I finally got my car serviced. It was overdue for a service by a couple of months and a few thousand clicks.
I kept putting it off. I didn’t have time. I had other more important things to do. It was going to cost a lot of money. I’m not a car person. These things are a low priority for me.
But my car is 10 years old. I knew I was pushing it. I even checked the oil and topped it up once because I knew that it was so overdue for a service. But still, I dilly-dallied.
And then I offered my car to our daughter and her family to use when they were coming to Adelaide for a few days.
Suddenly I urgently needed to get my car serviced. I had to ensure that the car was safe for my children and grandchildren. There was no way I would let them drive my car unless I had had it serviced. I couldn’t bear the thought of something happening to my family due to my negligence.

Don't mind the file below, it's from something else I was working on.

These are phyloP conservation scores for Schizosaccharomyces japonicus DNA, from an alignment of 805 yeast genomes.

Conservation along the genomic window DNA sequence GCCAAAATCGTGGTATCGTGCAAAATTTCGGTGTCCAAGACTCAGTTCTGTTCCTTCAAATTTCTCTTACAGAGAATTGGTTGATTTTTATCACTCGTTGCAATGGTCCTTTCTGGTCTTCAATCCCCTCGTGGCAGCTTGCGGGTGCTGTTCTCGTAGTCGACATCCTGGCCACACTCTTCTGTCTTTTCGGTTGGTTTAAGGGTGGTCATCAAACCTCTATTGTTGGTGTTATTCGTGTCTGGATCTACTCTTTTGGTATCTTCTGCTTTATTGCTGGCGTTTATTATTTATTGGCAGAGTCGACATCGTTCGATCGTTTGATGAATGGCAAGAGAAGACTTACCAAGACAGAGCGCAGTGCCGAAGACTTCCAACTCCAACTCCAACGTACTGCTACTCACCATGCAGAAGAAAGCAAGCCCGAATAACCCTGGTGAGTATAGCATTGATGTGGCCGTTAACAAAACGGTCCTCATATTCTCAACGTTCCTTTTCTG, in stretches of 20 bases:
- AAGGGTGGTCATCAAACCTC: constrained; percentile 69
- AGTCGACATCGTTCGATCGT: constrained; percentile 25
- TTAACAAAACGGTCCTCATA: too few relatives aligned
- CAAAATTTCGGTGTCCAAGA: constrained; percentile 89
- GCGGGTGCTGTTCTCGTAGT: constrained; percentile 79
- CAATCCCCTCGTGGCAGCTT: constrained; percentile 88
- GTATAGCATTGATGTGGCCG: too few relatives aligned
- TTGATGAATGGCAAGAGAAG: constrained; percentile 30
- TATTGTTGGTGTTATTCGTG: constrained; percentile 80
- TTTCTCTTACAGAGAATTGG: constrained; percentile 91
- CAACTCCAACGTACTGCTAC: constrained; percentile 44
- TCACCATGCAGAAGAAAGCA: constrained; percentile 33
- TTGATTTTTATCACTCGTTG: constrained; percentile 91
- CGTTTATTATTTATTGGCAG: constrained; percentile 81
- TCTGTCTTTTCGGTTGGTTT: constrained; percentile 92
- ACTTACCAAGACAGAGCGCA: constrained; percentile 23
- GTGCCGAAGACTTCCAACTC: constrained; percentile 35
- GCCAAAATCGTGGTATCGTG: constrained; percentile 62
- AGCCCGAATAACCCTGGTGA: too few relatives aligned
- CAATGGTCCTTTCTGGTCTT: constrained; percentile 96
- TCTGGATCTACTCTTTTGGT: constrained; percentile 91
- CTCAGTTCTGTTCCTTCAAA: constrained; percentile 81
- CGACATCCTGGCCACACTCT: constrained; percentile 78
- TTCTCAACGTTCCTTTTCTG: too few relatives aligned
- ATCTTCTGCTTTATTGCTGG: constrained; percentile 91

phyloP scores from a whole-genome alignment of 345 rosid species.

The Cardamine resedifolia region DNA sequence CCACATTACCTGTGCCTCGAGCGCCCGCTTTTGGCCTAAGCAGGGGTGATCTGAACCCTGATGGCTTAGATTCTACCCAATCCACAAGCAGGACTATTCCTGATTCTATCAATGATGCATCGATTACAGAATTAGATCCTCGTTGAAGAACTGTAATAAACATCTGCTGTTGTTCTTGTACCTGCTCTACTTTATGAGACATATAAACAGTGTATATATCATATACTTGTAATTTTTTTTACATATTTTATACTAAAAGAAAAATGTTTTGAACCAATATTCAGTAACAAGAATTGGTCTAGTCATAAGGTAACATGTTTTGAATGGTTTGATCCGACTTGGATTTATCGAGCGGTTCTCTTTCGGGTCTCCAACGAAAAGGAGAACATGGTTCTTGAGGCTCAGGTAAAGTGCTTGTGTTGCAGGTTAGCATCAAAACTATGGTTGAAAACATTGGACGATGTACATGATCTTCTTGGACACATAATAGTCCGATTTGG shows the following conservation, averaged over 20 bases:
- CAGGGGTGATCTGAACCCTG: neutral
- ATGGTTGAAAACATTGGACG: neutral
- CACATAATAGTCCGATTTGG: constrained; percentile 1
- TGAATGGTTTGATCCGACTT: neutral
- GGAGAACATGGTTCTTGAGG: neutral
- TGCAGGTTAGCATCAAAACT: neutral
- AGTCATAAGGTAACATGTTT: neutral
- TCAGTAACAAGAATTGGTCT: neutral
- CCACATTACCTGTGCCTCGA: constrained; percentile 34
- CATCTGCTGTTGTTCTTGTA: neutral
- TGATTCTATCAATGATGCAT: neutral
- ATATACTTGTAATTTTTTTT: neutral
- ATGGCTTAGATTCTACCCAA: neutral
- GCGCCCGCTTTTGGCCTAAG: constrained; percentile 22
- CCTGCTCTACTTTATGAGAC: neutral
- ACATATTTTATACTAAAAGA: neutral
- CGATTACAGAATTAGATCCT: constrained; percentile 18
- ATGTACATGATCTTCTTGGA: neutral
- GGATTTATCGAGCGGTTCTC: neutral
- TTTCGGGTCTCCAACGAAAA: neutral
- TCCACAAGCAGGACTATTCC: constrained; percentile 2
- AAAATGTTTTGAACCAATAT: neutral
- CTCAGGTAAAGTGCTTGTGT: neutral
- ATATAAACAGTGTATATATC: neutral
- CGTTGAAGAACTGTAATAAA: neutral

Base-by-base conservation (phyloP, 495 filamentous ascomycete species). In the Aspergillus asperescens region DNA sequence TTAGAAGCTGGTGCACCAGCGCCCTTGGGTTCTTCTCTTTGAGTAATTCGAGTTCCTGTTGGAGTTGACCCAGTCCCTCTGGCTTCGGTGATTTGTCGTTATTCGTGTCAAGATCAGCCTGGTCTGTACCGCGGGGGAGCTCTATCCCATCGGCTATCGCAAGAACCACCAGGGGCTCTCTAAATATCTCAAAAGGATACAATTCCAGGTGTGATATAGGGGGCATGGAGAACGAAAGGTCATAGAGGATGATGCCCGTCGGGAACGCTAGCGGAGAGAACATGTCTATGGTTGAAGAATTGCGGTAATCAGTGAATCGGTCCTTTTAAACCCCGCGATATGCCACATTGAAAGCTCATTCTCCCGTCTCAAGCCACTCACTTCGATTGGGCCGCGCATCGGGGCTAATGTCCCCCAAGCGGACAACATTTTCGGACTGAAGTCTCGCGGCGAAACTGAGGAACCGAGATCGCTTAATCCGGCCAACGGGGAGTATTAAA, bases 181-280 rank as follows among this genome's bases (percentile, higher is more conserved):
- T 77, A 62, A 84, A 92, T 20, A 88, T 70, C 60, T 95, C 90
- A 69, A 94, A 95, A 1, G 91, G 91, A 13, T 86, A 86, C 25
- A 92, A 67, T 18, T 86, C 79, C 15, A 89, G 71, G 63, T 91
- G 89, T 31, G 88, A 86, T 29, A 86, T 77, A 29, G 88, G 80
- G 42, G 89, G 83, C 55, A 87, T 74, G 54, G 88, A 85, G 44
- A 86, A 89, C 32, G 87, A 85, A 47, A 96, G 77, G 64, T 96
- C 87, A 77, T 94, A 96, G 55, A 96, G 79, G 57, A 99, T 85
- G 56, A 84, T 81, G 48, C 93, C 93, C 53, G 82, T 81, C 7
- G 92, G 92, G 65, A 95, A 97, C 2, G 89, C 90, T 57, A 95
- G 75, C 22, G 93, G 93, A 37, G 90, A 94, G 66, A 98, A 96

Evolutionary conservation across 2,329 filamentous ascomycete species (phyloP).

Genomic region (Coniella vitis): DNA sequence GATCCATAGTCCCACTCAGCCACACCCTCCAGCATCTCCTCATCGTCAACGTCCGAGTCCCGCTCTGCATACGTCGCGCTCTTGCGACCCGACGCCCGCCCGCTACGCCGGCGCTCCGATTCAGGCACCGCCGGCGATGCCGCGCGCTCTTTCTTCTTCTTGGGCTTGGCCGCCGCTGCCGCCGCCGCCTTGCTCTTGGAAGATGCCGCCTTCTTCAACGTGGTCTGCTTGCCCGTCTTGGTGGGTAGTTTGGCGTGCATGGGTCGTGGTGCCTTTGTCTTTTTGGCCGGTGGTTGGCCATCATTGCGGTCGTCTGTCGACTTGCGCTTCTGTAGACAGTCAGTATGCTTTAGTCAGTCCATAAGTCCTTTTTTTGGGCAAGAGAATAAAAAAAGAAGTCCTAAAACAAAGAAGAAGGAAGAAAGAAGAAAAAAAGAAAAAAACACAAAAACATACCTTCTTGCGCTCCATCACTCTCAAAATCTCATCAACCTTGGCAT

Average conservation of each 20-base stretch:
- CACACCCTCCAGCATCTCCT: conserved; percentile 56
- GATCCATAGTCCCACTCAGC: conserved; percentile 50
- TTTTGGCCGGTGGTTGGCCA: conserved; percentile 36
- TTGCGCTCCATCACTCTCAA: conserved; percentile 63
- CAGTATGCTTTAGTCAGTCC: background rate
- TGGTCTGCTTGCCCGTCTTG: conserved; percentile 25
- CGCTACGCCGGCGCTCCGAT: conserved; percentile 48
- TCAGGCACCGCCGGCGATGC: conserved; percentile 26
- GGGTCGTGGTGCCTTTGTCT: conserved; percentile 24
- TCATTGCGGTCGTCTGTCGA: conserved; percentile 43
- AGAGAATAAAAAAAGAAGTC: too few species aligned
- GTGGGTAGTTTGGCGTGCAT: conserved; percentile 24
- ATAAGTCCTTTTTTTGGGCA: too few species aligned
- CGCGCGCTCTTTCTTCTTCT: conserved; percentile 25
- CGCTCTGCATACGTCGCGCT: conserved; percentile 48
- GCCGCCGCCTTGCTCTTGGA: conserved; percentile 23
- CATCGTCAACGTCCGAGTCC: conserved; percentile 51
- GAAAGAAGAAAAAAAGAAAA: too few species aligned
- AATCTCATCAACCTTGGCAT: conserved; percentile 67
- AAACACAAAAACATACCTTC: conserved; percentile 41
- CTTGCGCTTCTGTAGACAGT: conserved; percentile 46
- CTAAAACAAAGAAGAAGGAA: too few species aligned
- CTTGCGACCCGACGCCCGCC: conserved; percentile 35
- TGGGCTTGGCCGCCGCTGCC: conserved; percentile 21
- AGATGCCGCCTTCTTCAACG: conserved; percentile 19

But sadly I didn’t care enough about my own safety and wellbeing. I wasn’t important enough.
How often do we put off doing something that is important but not urgent? How often do we wait until the situation is dire?
I often see bosses putting off having a difficult conversation or dealing with a conflict situation until one of the parties lodges a formal complaint, has lodged a Workcover claim for stress or threatens to take legal action.
We don’t have to put ourselves under so much stress. Dealing with conflict situations early is so much less stressful for both the boss and the parties. Waiting for things to deteriorate to the point where you need a mediator or the involvement of another third party agency means that the situation has deteriorated to a point where it might be difficult to salvage.
Prevention is better than cure. It’s also much cheaper and easier to achieve.
I can help you with that.